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Multimedia Storytelling

Kenneth Kobre

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eBook - ePub


Multimedia Storytelling

Kenneth Kobre

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About This Book

Videojournalism is a new field that has grown out of traditional print photojournalism, slideshows that combine sound and pictures, public radio, documentary filmmaking and the best of television news features. This amalgam of traditions has emerged to serve the Internet's voracious appetite for video stories.Videojournalism is written for the new generation of "backpack" journalists. The solo videojournalist must find a riveting story; gain access to charismatic characters who can tell their own tales; shoot candid clips; expertly interview the players; record clear, clean sound; write a script with pizzazz; and, finally, edit the material into a piece worthy of five minutes of a viewer's attention. Videojournalism addresses all of these challenges, and more - never losing sight of the main point: telling a great story. This book, based on extensive interviews with professionals in the field, is for anyone learning how to master the art and craft of telling real short-form stories with words, sound and pictures for the Web or television. The opening chapters cover the foundations of multimedia storytelling, and the book progresses to the techniques required to shoot professional video, and record high quality sound and market the resulting product. Videojournalism also has its own website - go to just one URL and find all the stories mentioned in the book. You also will find various "how-to" videos on the site. To keep up with the latest changes in the field such as new cameras, new books, new stories or editing software, check the site regularly and "like"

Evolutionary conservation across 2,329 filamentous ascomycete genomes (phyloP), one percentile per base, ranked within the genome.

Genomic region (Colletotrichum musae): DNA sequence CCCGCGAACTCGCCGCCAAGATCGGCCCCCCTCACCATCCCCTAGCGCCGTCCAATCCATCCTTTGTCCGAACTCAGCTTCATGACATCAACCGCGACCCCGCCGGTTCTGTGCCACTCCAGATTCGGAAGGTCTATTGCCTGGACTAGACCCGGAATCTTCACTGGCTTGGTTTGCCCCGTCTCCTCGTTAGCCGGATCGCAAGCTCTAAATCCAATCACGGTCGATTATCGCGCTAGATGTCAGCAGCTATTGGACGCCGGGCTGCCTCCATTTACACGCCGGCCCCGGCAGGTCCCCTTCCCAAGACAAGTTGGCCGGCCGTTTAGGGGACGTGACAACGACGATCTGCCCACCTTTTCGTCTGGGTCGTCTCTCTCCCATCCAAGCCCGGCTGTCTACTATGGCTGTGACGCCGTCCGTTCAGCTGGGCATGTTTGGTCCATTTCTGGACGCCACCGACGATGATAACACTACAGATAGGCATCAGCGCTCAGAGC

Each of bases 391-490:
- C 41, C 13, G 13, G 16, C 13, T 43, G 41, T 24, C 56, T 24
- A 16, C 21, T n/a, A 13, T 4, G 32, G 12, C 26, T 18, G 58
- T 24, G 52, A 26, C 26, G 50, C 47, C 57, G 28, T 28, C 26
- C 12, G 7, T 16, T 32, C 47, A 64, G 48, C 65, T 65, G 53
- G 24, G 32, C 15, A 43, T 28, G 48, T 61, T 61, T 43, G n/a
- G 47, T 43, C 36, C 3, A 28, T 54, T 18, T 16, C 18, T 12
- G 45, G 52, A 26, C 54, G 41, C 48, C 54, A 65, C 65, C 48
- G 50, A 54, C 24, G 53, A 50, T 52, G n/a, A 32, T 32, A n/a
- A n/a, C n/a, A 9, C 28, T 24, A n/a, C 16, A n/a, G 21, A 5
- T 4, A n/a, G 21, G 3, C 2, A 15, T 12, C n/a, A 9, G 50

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Telling Stories

Regina McCombs
▲ Train Jumping: A Deseperate Journey. The photographer rode the rails and the reporter provided a voice-over for this harrowing tale of immigrants trying to reach the “promised land.”
(Photo by Gary Coronado/Palm Beach Post))
This symbol indicates when to go to the Videojournalism website for either links to more information or to a story cited in the text. Each reference will be listed according to chapter and page number. Links to stories will include their titles and, when available, images corresponding to those in the book. Bookmark the following URL, and you’re all set to go:
Or use your smart phone’s QR reader app to scan this code.